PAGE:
In a typical Swedish turn of events state epidemiologist Anders Tegnell has already started his soul-searching and analysis to see what could have been done more, better or earlier to avoid deaths and critical illness from the virus.                       
“I think there’s a potential for improvements to what we have done in Sweden, that’s clear to me,” he said today in an interview on Swedish Radio. “And it would be good to know more precisely what to shut down to prevent the spread of infection better.” Things could be different in the future: “I think we might land somewhere in the middle of what we did in Sweden and what the rest of the world has done,” he said.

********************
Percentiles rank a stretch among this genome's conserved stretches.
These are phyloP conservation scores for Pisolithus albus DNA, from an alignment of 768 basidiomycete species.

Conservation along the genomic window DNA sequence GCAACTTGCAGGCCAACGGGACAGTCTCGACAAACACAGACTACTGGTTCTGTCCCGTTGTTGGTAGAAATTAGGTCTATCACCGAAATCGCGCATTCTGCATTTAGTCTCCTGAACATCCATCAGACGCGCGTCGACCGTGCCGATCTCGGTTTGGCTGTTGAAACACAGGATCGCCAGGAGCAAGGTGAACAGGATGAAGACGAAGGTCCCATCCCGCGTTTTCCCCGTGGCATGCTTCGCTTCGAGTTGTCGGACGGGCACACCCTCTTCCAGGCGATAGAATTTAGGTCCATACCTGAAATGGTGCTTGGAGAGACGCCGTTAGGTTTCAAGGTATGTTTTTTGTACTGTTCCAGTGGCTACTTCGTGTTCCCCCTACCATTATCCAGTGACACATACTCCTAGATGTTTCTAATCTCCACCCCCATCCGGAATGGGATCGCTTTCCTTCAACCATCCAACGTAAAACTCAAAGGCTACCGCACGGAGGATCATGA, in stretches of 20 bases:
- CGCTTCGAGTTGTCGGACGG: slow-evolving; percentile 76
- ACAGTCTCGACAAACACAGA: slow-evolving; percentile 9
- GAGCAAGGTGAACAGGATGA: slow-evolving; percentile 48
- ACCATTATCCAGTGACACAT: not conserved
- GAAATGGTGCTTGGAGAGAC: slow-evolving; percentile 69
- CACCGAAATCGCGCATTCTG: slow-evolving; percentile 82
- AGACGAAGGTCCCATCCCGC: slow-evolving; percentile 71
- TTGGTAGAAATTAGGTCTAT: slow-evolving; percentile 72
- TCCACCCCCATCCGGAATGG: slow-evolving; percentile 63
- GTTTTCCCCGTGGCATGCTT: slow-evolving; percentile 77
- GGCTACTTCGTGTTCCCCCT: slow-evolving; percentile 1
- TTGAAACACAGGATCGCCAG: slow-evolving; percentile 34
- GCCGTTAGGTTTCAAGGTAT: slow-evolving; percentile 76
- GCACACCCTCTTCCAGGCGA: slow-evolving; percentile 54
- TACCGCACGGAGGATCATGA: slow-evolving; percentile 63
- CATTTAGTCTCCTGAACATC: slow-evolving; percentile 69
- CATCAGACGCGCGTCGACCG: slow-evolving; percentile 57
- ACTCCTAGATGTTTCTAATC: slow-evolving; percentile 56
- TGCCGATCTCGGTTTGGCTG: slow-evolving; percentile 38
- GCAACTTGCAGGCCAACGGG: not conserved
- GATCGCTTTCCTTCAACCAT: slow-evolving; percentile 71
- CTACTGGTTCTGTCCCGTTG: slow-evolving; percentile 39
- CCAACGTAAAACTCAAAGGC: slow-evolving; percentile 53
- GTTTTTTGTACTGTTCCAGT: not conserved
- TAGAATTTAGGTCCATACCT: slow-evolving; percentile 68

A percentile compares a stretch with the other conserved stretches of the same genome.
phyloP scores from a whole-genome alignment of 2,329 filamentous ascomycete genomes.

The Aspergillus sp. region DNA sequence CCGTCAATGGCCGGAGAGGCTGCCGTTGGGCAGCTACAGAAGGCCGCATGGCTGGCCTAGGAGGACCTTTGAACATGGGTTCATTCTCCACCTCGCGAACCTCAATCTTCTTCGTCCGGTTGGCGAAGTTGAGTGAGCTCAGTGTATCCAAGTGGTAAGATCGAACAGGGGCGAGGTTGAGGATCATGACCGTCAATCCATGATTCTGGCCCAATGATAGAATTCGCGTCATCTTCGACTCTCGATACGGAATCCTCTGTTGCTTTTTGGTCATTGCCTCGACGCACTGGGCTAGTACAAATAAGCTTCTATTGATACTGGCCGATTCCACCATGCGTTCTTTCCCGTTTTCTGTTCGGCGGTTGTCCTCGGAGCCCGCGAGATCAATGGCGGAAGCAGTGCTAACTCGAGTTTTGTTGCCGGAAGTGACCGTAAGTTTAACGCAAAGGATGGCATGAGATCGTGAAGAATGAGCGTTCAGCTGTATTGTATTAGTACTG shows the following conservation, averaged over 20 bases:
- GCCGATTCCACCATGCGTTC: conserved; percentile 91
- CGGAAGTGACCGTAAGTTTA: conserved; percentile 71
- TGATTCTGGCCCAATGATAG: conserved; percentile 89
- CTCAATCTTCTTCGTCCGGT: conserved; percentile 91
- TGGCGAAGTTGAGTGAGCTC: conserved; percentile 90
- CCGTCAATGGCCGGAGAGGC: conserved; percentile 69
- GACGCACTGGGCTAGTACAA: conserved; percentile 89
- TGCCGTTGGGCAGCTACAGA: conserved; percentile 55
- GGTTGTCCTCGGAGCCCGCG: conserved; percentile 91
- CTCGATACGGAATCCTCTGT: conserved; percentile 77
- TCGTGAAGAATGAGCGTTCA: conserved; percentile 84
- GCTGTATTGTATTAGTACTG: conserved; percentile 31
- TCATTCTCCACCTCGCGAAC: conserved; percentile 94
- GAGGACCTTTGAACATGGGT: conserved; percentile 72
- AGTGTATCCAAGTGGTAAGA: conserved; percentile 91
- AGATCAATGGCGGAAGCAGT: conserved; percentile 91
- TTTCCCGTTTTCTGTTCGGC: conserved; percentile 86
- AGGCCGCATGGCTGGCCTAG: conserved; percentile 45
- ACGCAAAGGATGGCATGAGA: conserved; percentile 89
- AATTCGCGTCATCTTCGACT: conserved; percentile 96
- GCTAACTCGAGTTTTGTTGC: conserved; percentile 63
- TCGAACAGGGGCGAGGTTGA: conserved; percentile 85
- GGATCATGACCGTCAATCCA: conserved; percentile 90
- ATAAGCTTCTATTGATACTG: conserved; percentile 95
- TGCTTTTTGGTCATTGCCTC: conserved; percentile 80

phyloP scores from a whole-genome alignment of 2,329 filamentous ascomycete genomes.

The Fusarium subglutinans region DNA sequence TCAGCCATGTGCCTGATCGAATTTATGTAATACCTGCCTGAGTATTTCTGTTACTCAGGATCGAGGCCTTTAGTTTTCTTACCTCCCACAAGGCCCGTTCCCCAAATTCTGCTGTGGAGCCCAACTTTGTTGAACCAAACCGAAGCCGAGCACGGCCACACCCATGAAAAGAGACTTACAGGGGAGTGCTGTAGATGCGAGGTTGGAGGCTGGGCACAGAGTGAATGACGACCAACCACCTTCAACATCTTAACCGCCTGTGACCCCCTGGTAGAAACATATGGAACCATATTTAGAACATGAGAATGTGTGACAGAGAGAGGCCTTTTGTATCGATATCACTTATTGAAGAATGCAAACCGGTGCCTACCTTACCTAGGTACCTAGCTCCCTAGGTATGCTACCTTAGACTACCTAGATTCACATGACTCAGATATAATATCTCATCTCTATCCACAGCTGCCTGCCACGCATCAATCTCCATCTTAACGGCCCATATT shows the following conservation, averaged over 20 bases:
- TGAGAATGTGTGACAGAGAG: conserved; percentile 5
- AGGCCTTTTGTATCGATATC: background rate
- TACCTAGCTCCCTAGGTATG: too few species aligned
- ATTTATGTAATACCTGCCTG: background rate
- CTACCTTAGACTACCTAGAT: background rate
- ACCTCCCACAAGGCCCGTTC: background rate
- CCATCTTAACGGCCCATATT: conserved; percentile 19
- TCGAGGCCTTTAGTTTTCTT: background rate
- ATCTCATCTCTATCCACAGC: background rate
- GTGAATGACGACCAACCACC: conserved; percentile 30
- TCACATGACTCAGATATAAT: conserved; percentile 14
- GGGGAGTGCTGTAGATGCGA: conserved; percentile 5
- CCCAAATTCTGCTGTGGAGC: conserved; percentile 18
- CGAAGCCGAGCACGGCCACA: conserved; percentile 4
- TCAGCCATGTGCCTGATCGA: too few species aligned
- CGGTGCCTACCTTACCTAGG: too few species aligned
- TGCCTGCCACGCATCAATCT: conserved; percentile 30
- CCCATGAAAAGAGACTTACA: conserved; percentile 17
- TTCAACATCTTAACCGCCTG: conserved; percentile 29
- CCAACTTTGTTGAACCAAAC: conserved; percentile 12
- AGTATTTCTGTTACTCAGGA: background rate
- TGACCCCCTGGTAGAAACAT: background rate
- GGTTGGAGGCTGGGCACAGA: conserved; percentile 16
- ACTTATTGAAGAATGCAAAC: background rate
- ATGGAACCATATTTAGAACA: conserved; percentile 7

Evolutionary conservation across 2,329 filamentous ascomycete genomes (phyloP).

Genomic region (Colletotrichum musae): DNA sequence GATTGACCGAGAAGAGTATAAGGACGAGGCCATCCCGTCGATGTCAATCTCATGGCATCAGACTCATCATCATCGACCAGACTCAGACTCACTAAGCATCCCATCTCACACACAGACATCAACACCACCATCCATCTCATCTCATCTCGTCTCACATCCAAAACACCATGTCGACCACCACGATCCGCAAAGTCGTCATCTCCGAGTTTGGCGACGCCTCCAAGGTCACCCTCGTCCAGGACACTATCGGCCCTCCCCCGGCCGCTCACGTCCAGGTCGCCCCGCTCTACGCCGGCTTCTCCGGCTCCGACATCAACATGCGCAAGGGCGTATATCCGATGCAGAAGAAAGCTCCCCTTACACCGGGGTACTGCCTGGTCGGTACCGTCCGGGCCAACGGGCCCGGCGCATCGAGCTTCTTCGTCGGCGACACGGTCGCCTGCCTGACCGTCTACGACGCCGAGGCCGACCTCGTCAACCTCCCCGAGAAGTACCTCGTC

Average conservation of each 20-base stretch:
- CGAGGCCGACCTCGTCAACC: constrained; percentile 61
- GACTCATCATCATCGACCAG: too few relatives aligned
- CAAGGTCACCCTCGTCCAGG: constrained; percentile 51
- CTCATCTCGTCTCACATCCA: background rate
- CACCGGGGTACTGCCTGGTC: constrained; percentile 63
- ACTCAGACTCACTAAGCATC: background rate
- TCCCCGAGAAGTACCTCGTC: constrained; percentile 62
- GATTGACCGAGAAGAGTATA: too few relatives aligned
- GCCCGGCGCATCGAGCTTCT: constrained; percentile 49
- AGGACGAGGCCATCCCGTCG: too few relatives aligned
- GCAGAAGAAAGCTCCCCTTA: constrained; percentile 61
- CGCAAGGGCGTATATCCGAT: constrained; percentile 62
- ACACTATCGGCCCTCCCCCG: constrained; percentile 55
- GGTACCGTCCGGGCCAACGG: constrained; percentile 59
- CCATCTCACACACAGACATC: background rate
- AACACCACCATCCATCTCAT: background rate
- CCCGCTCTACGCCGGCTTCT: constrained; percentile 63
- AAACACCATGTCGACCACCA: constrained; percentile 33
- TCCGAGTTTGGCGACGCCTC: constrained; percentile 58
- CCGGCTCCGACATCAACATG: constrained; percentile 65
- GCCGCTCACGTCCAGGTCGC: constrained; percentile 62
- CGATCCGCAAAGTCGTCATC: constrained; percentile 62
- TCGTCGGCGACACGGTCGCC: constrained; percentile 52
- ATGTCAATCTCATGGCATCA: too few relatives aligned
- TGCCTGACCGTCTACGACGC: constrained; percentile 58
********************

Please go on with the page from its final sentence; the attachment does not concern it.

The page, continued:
Given Sweden's detailed and quickly updated statistics it isn't hard to see what Tegnell refers to: More than 90 percent of all people in Sweden who have died from COVID-19 were 70 years or older; 49 percent lived in elderly homes and 25 percent had home care, according to recent data from the National Board of Health and Welfare. The highest death rate is found in the group of 85 years and older. As of today, June 3, a total of 4,542 have died from Covid-19 in Sweden, which corresponds to 450 deaths / 1 M population. Compare with the U.S. at 329 / 1 M population. Only Belgium, England, Italy and Spain have a higher death rate per million population.